Authentication Ways - something the person knows, has or is


Basically, there are three ways to authenticate an individual:

  • by something the person knows,
  • by something the person has,
  • and by something the person is.

All these ways have been used from prehistory until the present day, and they all have different security properties and trade-offs.


Authentication Identification Type Why
something the person knows Group identification because knowledge can be shared
something the person has Group identification because something can be copied (a key for instance)
something the person is Person Identification

something the person knows

During World War II, American soldiers in Europe would ask strangers cultural questions like “Who won the 1940 World Series?” on the assumption that German soldiers wouldn’t know the answer, but every American would.

The biggest vulnerability is that the secret can be transmitted, learned, or stolen.

This is a group identification because knowledge can be shared.

something the person has

The something might be:

Like the “something the person knows” method, anyone can give this to anyone else.

This is a group identification because something can be copied (a key for instance).

something the person is

Something the person has that’s a physical part of their body. This is what we normally think of as identification.

When we recognize people, we recognize their physical features.

  • On the telephone, we recognize someone’s voice.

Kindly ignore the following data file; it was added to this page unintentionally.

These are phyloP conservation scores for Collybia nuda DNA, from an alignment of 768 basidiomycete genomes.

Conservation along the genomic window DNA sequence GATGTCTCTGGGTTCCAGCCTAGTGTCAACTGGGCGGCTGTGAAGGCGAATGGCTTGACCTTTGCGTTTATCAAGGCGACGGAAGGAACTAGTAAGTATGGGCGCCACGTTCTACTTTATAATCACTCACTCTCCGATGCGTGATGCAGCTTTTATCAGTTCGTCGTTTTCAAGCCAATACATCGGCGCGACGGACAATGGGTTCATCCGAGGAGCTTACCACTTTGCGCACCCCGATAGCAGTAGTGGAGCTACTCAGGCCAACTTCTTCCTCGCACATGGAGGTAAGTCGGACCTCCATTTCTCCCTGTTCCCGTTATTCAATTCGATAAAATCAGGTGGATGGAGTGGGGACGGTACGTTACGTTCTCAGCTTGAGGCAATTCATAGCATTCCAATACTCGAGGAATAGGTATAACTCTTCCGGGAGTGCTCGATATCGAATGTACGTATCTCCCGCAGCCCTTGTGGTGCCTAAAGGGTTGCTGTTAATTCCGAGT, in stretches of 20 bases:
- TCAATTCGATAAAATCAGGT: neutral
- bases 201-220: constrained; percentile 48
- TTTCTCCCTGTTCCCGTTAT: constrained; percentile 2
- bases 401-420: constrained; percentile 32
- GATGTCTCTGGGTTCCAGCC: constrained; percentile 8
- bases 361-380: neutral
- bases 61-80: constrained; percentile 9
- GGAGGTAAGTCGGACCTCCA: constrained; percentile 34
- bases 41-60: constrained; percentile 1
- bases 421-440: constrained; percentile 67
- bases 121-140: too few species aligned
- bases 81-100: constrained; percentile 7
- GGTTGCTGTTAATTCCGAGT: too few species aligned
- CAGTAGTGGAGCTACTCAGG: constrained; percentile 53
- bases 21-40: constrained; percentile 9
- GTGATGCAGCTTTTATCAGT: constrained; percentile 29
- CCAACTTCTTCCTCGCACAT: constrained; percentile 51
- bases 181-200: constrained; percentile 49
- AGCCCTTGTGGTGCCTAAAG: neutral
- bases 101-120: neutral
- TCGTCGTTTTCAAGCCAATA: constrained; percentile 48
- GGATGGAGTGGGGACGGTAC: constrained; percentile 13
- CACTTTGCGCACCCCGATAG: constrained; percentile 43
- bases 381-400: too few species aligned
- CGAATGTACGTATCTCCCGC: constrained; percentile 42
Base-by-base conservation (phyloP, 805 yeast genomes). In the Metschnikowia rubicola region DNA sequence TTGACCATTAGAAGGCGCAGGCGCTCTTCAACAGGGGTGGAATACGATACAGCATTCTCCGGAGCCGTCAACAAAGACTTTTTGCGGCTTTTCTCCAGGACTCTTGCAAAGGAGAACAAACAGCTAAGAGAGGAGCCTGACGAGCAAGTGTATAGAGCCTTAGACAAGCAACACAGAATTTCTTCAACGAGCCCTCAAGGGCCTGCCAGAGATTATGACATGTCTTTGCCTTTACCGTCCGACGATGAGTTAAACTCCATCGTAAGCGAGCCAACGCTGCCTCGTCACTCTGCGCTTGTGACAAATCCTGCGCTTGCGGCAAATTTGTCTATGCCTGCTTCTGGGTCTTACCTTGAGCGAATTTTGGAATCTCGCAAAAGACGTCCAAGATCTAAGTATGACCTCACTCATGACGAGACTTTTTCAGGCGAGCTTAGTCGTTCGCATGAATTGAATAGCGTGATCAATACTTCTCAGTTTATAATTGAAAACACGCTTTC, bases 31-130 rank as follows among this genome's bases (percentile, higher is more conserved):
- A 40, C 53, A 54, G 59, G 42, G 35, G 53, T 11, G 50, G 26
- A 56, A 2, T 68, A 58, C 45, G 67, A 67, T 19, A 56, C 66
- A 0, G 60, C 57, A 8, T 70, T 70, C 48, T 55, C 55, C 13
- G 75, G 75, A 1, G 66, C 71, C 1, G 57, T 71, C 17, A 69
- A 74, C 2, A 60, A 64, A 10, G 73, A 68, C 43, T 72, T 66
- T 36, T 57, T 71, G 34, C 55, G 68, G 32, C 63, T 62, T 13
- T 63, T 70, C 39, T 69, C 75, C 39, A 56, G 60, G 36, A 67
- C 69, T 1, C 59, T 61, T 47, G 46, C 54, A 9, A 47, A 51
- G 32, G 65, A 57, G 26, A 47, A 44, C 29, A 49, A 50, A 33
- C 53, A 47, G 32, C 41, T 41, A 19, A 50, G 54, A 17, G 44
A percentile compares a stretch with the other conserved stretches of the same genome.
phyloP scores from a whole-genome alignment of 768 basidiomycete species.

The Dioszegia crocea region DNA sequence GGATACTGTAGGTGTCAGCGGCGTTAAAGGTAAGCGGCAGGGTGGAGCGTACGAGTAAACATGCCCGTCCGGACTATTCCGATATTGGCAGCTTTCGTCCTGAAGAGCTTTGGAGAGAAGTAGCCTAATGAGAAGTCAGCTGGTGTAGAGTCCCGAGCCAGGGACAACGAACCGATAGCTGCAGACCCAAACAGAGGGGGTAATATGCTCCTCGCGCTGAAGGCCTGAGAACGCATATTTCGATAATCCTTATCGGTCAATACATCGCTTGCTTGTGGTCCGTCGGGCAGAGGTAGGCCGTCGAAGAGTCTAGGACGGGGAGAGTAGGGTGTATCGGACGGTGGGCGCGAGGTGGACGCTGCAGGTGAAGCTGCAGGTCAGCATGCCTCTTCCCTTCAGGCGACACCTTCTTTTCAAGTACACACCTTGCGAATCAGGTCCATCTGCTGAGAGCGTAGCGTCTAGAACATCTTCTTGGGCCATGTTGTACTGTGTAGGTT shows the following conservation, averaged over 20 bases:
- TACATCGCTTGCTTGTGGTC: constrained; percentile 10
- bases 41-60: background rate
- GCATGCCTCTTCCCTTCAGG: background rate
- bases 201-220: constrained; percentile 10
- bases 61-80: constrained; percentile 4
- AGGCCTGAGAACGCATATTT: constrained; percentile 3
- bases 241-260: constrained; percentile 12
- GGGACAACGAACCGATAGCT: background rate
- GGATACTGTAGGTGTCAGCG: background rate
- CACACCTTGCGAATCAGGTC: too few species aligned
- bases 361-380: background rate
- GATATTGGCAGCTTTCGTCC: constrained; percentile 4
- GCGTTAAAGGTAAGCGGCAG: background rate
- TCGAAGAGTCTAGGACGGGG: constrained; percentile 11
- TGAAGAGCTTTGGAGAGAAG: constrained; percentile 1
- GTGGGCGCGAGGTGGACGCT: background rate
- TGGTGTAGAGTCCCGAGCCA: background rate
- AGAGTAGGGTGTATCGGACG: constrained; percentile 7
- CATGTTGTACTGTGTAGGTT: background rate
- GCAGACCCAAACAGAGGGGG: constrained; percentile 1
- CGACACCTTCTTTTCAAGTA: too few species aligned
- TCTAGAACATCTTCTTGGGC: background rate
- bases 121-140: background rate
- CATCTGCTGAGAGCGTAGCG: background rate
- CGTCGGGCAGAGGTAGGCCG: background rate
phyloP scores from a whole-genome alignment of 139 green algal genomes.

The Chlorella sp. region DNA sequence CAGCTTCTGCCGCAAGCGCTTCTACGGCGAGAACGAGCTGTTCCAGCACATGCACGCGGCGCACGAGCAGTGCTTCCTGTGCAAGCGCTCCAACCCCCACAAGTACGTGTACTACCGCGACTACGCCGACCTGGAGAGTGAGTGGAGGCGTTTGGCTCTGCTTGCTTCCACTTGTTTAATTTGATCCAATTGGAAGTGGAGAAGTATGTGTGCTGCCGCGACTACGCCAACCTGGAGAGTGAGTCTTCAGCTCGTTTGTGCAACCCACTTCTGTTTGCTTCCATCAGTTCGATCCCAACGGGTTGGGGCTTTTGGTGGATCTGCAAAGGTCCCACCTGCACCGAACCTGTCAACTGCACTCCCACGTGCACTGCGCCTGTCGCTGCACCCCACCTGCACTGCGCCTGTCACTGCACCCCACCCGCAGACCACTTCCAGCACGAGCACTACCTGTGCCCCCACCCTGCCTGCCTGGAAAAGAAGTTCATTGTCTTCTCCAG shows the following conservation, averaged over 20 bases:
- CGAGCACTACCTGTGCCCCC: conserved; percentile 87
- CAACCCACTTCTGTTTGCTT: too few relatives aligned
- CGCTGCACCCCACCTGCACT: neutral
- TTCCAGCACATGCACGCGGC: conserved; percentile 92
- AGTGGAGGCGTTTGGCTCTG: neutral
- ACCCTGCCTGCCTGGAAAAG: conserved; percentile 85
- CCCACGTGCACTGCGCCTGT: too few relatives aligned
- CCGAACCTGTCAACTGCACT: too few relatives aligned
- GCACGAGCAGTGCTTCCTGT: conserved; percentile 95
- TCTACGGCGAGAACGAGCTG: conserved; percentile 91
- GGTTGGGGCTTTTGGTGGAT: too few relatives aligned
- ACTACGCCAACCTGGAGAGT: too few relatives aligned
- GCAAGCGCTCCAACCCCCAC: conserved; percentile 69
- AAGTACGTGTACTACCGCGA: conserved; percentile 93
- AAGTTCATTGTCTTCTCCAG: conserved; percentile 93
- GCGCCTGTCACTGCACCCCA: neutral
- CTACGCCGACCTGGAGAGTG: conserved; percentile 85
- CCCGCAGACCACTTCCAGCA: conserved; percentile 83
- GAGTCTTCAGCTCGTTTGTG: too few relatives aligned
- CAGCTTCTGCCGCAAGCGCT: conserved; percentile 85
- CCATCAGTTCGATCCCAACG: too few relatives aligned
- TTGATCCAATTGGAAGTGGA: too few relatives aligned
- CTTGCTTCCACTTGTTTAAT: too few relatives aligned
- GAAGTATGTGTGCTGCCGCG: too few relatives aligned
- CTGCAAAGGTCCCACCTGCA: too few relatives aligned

• cats spray to mark their territory,
  • dogs sniff each others butts
  • whales have individual songs.

More modern versions of this mechanism, called “biometrics,” include:

  • fingerprinting,
  • voice printing,
  • hand geometry,
  • iris and retina scans,
  • and handwritten signatures.

Biometrics has advantages over passwords and tokens in that they:

  • can’t be forgotten, although they can be lost. (People can lose fingers in an accident, or temporarily lose their voices due to illness.)
  • can’t be changed. If someone loses a key or an access code, it’s easy to change the lock or combination and regain security. But if someone steals your biometric—perhaps by surreptitiously recording your voice or copying the database with your electronic iris scan—you’re stuck. Your iris is your iris, period.

The problem is, while a biometric might be a unique identifier, it is not a secret. You leave a fingerprint on everything you touch, and someone can easily photograph your eye.

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